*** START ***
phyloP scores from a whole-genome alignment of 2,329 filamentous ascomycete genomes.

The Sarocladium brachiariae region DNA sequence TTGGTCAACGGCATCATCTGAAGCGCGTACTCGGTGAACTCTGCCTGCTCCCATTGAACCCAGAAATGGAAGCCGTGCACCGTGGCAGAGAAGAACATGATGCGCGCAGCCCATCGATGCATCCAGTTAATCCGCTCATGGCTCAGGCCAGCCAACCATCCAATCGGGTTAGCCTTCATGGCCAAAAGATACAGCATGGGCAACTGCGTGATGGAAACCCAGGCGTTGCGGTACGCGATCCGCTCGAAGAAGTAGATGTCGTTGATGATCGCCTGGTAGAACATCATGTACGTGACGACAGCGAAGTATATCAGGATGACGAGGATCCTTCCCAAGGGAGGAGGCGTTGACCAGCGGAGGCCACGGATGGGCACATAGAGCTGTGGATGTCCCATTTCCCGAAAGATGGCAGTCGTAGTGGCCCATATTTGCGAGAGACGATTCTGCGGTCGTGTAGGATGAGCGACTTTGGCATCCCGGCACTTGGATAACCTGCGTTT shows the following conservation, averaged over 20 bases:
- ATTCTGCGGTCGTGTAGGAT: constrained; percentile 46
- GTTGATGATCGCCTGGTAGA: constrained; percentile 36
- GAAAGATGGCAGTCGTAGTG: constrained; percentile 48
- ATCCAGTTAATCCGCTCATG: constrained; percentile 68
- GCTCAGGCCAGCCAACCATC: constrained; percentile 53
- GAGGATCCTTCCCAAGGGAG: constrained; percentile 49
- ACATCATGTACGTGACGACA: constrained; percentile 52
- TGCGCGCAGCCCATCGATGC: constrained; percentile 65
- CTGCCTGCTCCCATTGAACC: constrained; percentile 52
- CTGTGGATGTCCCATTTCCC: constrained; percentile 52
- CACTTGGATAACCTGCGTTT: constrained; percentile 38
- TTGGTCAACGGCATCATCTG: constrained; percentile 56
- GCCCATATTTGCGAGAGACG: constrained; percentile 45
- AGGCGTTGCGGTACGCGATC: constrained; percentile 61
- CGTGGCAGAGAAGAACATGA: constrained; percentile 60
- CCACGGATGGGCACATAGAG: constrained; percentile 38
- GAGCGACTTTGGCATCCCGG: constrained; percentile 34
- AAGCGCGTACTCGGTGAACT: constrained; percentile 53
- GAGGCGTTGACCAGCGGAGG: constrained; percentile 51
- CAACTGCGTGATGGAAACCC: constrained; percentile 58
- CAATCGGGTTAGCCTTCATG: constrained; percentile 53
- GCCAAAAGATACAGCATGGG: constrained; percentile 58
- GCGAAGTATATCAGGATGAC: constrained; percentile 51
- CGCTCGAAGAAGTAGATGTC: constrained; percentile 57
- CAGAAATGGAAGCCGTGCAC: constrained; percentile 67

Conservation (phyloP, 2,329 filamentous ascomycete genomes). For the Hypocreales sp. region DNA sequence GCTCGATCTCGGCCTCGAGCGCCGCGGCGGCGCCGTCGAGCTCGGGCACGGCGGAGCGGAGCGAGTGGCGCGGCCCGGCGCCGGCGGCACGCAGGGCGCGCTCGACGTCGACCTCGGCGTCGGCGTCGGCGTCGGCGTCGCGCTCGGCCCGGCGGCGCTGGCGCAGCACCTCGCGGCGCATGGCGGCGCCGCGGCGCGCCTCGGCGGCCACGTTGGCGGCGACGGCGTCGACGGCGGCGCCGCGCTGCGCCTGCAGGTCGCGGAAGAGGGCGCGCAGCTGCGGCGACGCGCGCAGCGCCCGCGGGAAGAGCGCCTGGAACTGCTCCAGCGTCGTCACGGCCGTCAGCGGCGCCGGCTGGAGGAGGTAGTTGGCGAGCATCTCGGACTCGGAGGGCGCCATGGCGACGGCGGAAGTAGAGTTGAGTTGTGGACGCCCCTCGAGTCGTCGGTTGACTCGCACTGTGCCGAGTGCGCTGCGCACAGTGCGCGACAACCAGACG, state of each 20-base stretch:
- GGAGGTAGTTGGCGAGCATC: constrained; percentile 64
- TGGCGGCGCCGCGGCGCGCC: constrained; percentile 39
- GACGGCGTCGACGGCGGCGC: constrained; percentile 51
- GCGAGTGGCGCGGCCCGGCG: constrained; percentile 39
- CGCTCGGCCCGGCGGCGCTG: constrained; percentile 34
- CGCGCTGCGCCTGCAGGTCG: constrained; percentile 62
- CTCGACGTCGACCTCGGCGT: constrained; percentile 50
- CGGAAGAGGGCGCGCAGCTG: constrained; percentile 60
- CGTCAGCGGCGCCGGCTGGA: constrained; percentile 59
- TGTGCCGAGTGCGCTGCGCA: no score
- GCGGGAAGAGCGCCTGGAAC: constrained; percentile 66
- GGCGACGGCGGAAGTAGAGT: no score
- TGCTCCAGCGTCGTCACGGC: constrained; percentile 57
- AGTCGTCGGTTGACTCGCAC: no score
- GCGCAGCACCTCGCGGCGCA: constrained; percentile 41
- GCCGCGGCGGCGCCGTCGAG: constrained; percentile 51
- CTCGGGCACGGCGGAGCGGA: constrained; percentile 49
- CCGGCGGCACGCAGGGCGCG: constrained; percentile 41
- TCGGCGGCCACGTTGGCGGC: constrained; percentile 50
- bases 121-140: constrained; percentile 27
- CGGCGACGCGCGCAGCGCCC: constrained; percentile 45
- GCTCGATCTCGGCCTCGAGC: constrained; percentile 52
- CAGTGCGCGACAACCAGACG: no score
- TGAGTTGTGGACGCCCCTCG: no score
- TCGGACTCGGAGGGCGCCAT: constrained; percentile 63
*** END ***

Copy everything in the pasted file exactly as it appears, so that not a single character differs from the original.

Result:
phyloP scores from a whole-genome alignment of 2,329 filamentous ascomycete genomes.

The Sarocladium brachiariae region DNA sequence TTGGTCAACGGCATCATCTGAAGCGCGTACTCGGTGAACTCTGCCTGCTCCCATTGAACCCAGAAATGGAAGCCGTGCACCGTGGCAGAGAAGAACATGATGCGCGCAGCCCATCGATGCATCCAGTTAATCCGCTCATGGCTCAGGCCAGCCAACCATCCAATCGGGTTAGCCTTCATGGCCAAAAGATACAGCATGGGCAACTGCGTGATGGAAACCCAGGCGTTGCGGTACGCGATCCGCTCGAAGAAGTAGATGTCGTTGATGATCGCCTGGTAGAACATCATGTACGTGACGACAGCGAAGTATATCAGGATGACGAGGATCCTTCCCAAGGGAGGAGGCGTTGACCAGCGGAGGCCACGGATGGGCACATAGAGCTGTGGATGTCCCATTTCCCGAAAGATGGCAGTCGTAGTGGCCCATATTTGCGAGAGACGATTCTGCGGTCGTGTAGGATGAGCGACTTTGGCATCCCGGCACTTGGATAACCTGCGTTT shows the following conservation, averaged over 20 bases:
- ATTCTGCGGTCGTGTAGGAT: constrained; percentile 46
- GTTGATGATCGCCTGGTAGA: constrained; percentile 36
- GAAAGATGGCAGTCGTAGTG: constrained; percentile 48
- ATCCAGTTAATCCGCTCATG: constrained; percentile 68
- GCTCAGGCCAGCCAACCATC: constrained; percentile 53
- GAGGATCCTTCCCAAGGGAG: constrained; percentile 49
- ACATCATGTACGTGACGACA: constrained; percentile 52
- TGCGCGCAGCCCATCGATGC: constrained; percentile 65
- CTGCCTGCTCCCATTGAACC: constrained; percentile 52
- CTGTGGATGTCCCATTTCCC: constrained; percentile 52
- CACTTGGATAACCTGCGTTT: constrained; percentile 38
- TTGGTCAACGGCATCATCTG: constrained; percentile 56
- GCCCATATTTGCGAGAGACG: constrained; percentile 45
- AGGCGTTGCGGTACGCGATC: constrained; percentile 61
- CGTGGCAGAGAAGAACATGA: constrained; percentile 60
- CCACGGATGGGCACATAGAG: constrained; percentile 38
- GAGCGACTTTGGCATCCCGG: constrained; percentile 34
- AAGCGCGTACTCGGTGAACT: constrained; percentile 53
- GAGGCGTTGACCAGCGGAGG: constrained; percentile 51
- CAACTGCGTGATGGAAACCC: constrained; percentile 58
- CAATCGGGTTAGCCTTCATG: constrained; percentile 53
- GCCAAAAGATACAGCATGGG: constrained; percentile 58
- GCGAAGTATATCAGGATGAC: constrained; percentile 51
- CGCTCGAAGAAGTAGATGTC: constrained; percentile 57
- CAGAAATGGAAGCCGTGCAC: constrained; percentile 67

Conservation (phyloP, 2,329 filamentous ascomycete genomes). For the Hypocreales sp. region DNA sequence GCTCGATCTCGGCCTCGAGCGCCGCGGCGGCGCCGTCGAGCTCGGGCACGGCGGAGCGGAGCGAGTGGCGCGGCCCGGCGCCGGCGGCACGCAGGGCGCGCTCGACGTCGACCTCGGCGTCGGCGTCGGCGTCGGCGTCGCGCTCGGCCCGGCGGCGCTGGCGCAGCACCTCGCGGCGCATGGCGGCGCCGCGGCGCGCCTCGGCGGCCACGTTGGCGGCGACGGCGTCGACGGCGGCGCCGCGCTGCGCCTGCAGGTCGCGGAAGAGGGCGCGCAGCTGCGGCGACGCGCGCAGCGCCCGCGGGAAGAGCGCCTGGAACTGCTCCAGCGTCGTCACGGCCGTCAGCGGCGCCGGCTGGAGGAGGTAGTTGGCGAGCATCTCGGACTCGGAGGGCGCCATGGCGACGGCGGAAGTAGAGTTGAGTTGTGGACGCCCCTCGAGTCGTCGGTTGACTCGCACTGTGCCGAGTGCGCTGCGCACAGTGCGCGACAACCAGACG, state of each 20-base stretch:
- GGAGGTAGTTGGCGAGCATC: constrained; percentile 64
- TGGCGGCGCCGCGGCGCGCC: constrained; percentile 39
- GACGGCGTCGACGGCGGCGC: constrained; percentile 51
- GCGAGTGGCGCGGCCCGGCG: constrained; percentile 39
- CGCTCGGCCCGGCGGCGCTG: constrained; percentile 34
- CGCGCTGCGCCTGCAGGTCG: constrained; percentile 62
- CTCGACGTCGACCTCGGCGT: constrained; percentile 50
- CGGAAGAGGGCGCGCAGCTG: constrained; percentile 60
- CGTCAGCGGCGCCGGCTGGA: constrained; percentile 59
- TGTGCCGAGTGCGCTGCGCA: no score
- GCGGGAAGAGCGCCTGGAAC: constrained; percentile 66
- GGCGACGGCGGAAGTAGAGT: no score
- TGCTCCAGCGTCGTCACGGC: constrained; percentile 57
- AGTCGTCGGTTGACTCGCAC: no score
- GCGCAGCACCTCGCGGCGCA: constrained; percentile 41
- GCCGCGGCGGCGCCGTCGAG: constrained; percentile 51
- CTCGGGCACGGCGGAGCGGA: constrained; percentile 49
- CCGGCGGCACGCAGGGCGCG: constrained; percentile 41
- TCGGCGGCCACGTTGGCGGC: constrained; percentile 50
- bases 121-140: constrained; percentile 27
- CGGCGACGCGCGCAGCGCCC: constrained; percentile 45
- GCTCGATCTCGGCCTCGAGC: constrained; percentile 52
- CAGTGCGCGACAACCAGACG: no score
- TGAGTTGTGGACGCCCCTCG: no score
- TCGGACTCGGAGGGCGCCAT: constrained; percentile 63